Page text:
- Distinct regions in the human brain respond preferentially to global (self-motion) or local (object-motion) cues. (a) Brain activity related to global and local motion when humans view a movie stimulus; (b): fMRI signal response amplitudes of the regions in (a); (c): sample frames of the movie stimulus that contain primarily local or global motion, respectively. Superimposed are flow vectors (in red) obtained from the computational analysis of the movie .
Humans are above all visual beings. Vision allows us to quickly obtain information about a plethora of aspects of our world: the spatial 3D layout of our surroundings, the distance to objects within grasping distance, the reflectance properties of surfaces, our own velocity and that of objects around us, the identities and even emotions of other people – all this within the blink of an eye. Accordingly, no sensory loss is more debilitating than blindness. It is thus no coincidence that a prime interest in neuroscience revolves about understanding the function of the neural substrates serving the visual sense, which occupy an astonishing 30 to 40 percent of the cerebral cortex’ total surface area. One hope is that insights gained from the study of the visual system might be transferred to help understand other neural systems in the brain. For these reasons a major effort of our department is aimed at elucidating a few crucial aspects of visual function – using psychophysics, electrophysiology, EEG as well as fMRI.
In real life, visual cues hardly ever stand still for two reasons: our eyes, head and body lead to nearly incessant motion cues and, independently, there is “real” motion of objects around us. We are investigating visual motion and self-motion processing using human fMRI to identify and characterize the properties, connectivity and causal involvement of various higher-level motion processing regions in the human brain that separate these distinct motion signals, allowing us to perceive a stable world, and that exploit the cues of dynamic perspective changes to inform us about the 3D layout of our environment (see also Figure 1).
The perceptual richness of dynamic natural visual stimuli is not only suited to address questions of function, but also those pertaining to the nature of the signals that neuroscientists measure in the brain. by predicting spiking activity from non-invasive EEG in behaving macaques, we exploit the complex response to natural stimuli in order to relate neurophysiological signals obtained invasively with those acquired non-invasively. From this, we can gain a better understanding of how well such non-invasive signals reflect local neuronal activity, which is of great relevance to both clinical and basic research in humans.
Colour information complements that of motion cues, as the two are entirely independent of each other. Colour and motion have also been shown to be processed in largely independent pathways in the cortex. This gives rise to the “binding problem”: how do we perceive distinct visual cues in apparently perfect co-registration when they are processed independently? To investigate the coding of colour, motion, orientation and of their conjunctions in the visual brain is one of our attempts to address the problem of feature integration within the visual system in the human brain.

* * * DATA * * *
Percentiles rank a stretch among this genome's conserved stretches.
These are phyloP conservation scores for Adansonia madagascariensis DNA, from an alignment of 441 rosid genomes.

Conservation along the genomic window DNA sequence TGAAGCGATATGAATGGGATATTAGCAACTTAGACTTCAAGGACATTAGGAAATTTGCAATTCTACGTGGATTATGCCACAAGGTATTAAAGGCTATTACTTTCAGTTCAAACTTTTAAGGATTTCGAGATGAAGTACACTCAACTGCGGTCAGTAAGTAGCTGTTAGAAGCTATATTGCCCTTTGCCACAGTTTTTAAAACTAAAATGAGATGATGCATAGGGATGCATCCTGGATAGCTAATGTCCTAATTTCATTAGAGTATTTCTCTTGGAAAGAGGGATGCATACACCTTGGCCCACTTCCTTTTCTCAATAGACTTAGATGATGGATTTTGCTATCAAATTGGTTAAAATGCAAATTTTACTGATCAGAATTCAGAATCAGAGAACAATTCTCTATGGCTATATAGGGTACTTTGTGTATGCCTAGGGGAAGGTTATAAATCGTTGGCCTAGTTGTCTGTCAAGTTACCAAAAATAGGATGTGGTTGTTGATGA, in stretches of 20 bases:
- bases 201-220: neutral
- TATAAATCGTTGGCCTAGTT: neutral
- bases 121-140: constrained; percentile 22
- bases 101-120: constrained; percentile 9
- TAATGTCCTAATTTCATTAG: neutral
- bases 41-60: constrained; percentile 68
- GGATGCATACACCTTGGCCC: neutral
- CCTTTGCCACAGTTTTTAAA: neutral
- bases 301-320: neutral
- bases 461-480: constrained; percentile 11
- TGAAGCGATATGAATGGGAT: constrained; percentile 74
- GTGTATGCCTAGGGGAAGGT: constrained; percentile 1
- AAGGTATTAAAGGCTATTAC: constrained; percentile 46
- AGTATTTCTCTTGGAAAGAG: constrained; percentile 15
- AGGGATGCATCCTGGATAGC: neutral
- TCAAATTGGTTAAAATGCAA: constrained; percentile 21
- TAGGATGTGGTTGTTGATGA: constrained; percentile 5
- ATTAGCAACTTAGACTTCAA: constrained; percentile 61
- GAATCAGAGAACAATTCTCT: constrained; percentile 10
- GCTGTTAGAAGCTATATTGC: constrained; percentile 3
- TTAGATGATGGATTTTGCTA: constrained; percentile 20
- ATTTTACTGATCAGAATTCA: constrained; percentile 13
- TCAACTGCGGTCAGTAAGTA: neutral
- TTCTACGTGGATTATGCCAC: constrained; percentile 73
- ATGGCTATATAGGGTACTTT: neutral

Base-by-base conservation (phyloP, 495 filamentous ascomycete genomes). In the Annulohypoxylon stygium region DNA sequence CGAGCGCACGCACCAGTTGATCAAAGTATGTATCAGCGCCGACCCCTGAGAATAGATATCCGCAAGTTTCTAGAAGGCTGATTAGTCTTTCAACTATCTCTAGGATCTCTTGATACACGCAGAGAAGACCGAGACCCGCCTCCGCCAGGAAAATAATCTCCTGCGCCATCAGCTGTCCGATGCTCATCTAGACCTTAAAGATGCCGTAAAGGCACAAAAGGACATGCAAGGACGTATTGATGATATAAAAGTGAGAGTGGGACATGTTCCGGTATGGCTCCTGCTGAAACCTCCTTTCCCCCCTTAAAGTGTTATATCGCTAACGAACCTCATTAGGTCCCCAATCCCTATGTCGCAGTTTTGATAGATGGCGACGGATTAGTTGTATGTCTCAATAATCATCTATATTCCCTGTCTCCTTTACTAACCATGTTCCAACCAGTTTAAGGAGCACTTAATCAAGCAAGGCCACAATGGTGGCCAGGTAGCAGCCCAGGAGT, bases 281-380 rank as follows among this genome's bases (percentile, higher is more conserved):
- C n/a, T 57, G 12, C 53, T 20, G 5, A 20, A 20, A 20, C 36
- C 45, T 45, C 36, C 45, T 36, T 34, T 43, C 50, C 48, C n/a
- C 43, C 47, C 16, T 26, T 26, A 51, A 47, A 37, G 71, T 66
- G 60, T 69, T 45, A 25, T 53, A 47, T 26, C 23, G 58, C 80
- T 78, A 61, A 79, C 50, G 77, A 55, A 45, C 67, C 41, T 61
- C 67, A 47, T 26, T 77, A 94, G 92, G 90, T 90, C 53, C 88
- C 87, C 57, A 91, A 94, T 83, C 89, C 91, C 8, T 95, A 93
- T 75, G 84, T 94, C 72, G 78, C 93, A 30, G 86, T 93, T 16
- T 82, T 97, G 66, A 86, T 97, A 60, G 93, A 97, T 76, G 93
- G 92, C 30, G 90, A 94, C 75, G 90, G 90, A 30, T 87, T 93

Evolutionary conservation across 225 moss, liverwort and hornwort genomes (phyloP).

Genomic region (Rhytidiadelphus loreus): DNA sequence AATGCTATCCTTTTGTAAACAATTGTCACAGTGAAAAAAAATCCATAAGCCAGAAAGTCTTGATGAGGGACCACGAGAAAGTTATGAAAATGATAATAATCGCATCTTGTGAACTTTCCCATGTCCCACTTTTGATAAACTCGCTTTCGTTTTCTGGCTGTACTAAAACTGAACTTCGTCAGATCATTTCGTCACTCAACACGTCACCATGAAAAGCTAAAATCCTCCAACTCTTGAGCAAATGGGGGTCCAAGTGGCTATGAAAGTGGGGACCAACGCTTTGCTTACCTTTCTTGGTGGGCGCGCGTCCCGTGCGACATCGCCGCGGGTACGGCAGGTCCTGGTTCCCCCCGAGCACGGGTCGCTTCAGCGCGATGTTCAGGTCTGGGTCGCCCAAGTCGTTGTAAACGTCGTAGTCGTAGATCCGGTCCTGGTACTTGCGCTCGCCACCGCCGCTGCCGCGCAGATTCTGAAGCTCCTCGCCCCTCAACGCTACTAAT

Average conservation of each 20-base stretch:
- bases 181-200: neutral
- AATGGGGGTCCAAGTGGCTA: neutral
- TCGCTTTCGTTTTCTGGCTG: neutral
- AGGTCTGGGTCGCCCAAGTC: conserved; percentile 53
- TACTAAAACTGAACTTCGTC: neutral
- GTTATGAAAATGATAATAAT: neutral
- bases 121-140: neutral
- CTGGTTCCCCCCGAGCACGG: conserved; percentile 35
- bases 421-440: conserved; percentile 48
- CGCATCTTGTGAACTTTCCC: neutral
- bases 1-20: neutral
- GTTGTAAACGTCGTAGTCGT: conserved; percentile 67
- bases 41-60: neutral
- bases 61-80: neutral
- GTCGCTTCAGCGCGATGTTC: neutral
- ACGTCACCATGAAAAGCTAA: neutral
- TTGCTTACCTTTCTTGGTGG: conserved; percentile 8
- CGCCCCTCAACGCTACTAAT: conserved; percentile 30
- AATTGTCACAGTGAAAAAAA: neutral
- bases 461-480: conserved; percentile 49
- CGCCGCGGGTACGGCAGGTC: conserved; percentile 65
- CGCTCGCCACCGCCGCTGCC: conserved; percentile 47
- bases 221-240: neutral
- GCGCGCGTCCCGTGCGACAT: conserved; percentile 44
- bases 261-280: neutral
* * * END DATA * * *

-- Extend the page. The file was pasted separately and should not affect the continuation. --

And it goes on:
In addition to studying neural responses that are evoked by changes in physical stimuli, it is a fundamental aim of neuroscience to relate subjective perceptual experiences to objective measures of neural activity. Bi-stable percepts in general and binocular rivalry in particular provide an ideal starting point for doing so, because here the subjective percepts change over time even though the physical stimulation remains constant. In binocular rivalry two dissimilar images are presented to the two eyes, which leads to percepts that alternate between the two. The interest in this phenomenon from a neuroscientific perspective is straightforward: if we understand which neural processes are responsible for selecting the perceived (dominant) stimulus representation rather than the non-perceived (suppressed) one, we may be one step closer to understanding the mechanisms underlying conscious visual perception. There are additional reasons that make the study of binocular rivalry interesting: the stochastic nature of the perceptual transitions in rivalry resembles that of many other bi-stable perceptual phenomena, such as the vase-face illusion, or those arising in other modalities such as the tactile or auditory. Perceptual transitions and the stable phases in between may thus be indicators of dynamic properties underlying sensory processing in general. An understanding of the neural processes involved in rivalry may thus also shed light on fundamental properties of neural processing [1, 2].